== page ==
At yesterday evening’s Botany Industrial Park Community Consultative Committee, the Local Area Police chief, Commander Karen McCarthy, gave a presentation on the Botany Bay Disaster Plan.  She outlined critical traffic challenges –  the difficulties facing emergency response teams as well as the impacts caused by  breakdowns.  A truck breakdown on General Holmes Drive can result in gridlock on roads into the CBD.  For every 10 minutes that the  M5 is blocked another 1/2 kilometre of traffic is added to queues on the Eastern Distributor.  One of the recommendations of the Emergency Plan is for a Road Network Assessment to be conducted.  Note that in the the Government’s submission to Infrastructure Australia “Port Botany and Sydney Airport and Transport Improvement Program” dated November 2011, Police NSW are not included in the list of Agencies consulted!  Nor are the Police included in the recent Amendment to the Protection of the Environment Legislation as one of the agencies to be notified – the agencies listed are EPA, Local Council, Fire & Rescue, Health and Workcover.  This new regime arguably encourages a lower degree of coordination than the previous as no one Government Agency takes overall control from the beginning of an event.  (Left- Map of Study Area for Transport Plan).

For far too many years major traffic generating developments in this region have been approved without adequate planning being conducted.  The Port Expansion is the prime example.  It was approved for a cap of 3.2 million TEU on the premise that the rail share for container movements was increased from around 20%(2004 figures) to 40%.  Recently at Budget Estimates Hearings it has been revealed that instead of the rail share increasing in recent years it has fallen to 14% . Reference is made to raising the cap and dropping the rail target to 28%.  How is Sydney going to cope with the additional heavy vehicles.  Mayor of Botany Bay Municipality, Ron Hoenig, is not optimistic – read his blog post of 23/11/11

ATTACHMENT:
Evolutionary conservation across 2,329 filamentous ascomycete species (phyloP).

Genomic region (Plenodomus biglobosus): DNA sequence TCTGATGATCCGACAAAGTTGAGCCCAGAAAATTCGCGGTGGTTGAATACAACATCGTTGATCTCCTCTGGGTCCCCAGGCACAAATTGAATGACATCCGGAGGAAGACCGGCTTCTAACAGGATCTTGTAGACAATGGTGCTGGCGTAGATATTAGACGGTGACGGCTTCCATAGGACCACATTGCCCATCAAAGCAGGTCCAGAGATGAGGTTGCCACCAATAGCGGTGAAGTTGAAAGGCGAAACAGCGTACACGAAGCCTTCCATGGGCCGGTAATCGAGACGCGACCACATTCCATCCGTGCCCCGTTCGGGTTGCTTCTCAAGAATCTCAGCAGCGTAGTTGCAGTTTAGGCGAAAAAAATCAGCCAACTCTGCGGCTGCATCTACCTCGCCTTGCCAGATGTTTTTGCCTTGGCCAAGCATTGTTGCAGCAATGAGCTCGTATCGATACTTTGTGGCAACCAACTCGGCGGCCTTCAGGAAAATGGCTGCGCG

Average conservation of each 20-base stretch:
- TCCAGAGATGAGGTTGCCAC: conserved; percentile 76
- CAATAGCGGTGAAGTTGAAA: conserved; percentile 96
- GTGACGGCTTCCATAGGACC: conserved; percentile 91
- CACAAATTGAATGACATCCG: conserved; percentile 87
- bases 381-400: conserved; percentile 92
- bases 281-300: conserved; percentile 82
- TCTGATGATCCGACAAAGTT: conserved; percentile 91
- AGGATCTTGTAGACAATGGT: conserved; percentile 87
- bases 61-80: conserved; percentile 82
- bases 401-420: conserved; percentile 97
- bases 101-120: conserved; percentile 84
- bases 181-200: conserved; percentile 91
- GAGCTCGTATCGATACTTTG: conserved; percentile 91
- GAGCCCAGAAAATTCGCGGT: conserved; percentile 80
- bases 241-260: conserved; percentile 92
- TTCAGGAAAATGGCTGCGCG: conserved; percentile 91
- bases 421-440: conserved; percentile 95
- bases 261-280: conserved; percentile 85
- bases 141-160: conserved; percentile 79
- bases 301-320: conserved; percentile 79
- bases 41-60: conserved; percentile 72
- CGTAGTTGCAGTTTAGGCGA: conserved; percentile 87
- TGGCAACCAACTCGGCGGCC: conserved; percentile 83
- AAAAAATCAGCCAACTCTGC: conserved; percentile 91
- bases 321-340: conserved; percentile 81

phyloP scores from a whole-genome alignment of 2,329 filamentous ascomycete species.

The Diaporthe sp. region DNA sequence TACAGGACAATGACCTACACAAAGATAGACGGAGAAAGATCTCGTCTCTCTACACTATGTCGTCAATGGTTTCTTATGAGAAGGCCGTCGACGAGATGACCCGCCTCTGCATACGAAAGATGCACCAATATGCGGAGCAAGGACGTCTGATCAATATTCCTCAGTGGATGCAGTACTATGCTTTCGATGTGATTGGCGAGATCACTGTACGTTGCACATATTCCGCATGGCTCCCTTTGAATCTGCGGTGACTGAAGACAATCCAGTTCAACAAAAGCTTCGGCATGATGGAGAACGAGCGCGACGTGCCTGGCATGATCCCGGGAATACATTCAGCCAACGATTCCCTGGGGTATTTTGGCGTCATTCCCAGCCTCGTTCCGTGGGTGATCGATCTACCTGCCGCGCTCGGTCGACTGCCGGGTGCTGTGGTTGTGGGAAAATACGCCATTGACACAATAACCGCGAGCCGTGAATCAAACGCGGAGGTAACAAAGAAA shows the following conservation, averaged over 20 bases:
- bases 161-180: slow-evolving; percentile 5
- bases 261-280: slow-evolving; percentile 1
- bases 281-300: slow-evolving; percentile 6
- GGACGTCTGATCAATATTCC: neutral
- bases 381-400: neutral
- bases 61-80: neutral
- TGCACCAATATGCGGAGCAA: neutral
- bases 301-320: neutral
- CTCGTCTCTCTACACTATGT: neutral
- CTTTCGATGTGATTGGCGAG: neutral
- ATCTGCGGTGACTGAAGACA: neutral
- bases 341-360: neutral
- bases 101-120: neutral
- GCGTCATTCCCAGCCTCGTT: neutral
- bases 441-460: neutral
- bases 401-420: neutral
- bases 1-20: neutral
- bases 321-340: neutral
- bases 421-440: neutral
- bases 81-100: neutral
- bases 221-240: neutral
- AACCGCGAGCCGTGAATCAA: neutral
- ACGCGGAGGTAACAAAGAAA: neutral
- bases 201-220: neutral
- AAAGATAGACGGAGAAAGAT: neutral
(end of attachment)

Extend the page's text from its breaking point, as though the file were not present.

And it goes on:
The Botany Bay and Catchment Alliance(BBACA) campaign against the Port Expansion focussed not only on the negative impacts for biodiversity and amenity of Botany Bay but also on the inadequate  road and rail network supporting port operations.  BBACA maintained that an expanded Port would strangle Sydney and impact the efficiency and productivity of the region. The cost of building a supporting road and rail network is far more expensive than alternative expansions, however when Treasury evaluated the cases presented by each of the Port Corporations (Sydney, Kembla, Newcastle) they did not factor in the supporting infrastructure costs for Sydney (borne by all NSW residents) but argued that freight from Newcastle and/or Kembla would add additional costs for consumers.

No amount of reason, including the recommendations from a Commission of Inquiry, could dissuade the Iemma government from approving the Port Expansion.  The O’Farrell government now has to deal with the consequences of that decision and the Police and other emergency agencies have to work out how they are going to cope with a full scale disaster in this region when even a minor breakdown can produce gridlock.  The new Transport Plan recommends a significant investment in road infrastructure to support major Port and Airport Growth.  The Chairman of the Corporation that owns Sydney Airport is heading a committee to look at transport inadequacies.  No one is suggesting that growth in this geographically challenged area is unsustainable and it is certainly not in the interests of the owners of Sydney Airport to acknowledge this.

Recent posts:  LINK 1  LINK 2     LINK 3

One Response to “PORT STRANGLEHOLD – NO SAVING SYDNEY”
  1. John says:

    Since moving to the Botany area 11 years ago, I have become interested in the movement of freight in the Sydney Basin. The Airport and Port Botany are adjacent and unusually close to the centre of Sydney, unlike most global cities which established their major container ports and airports well away from their centres years ago. I was active in opposing the current expansion of Port Botany and authored a submission to the Tribunal enquiring into the proposal. The Tribunal ‘s findings and subsequent report were overruled and the current expansion approved. At the time, however, the achievement of a 3.2M TEU per annum throughput at Port Botany was a trigger for the development of Port Newcastle as the next container port. This gave the residents of the precinct some reassurance but it now appears this figure was another ‘non-core promise’.

    Port Kembla would be closer to many of South Western Sydney’s Warehouses if the Dombarton/Maldon rail line were completed and have the added advantage of container trains avoiding built-up residential areas. Newcastle would be a lot closer to the Central Coast.

    The crowding of a huge number of containers in such a constrained area as Botany and the problem of moving them to intermodal depots is going to test your ingenuity. I can only hope that a factor in future freight planning will be common sense.

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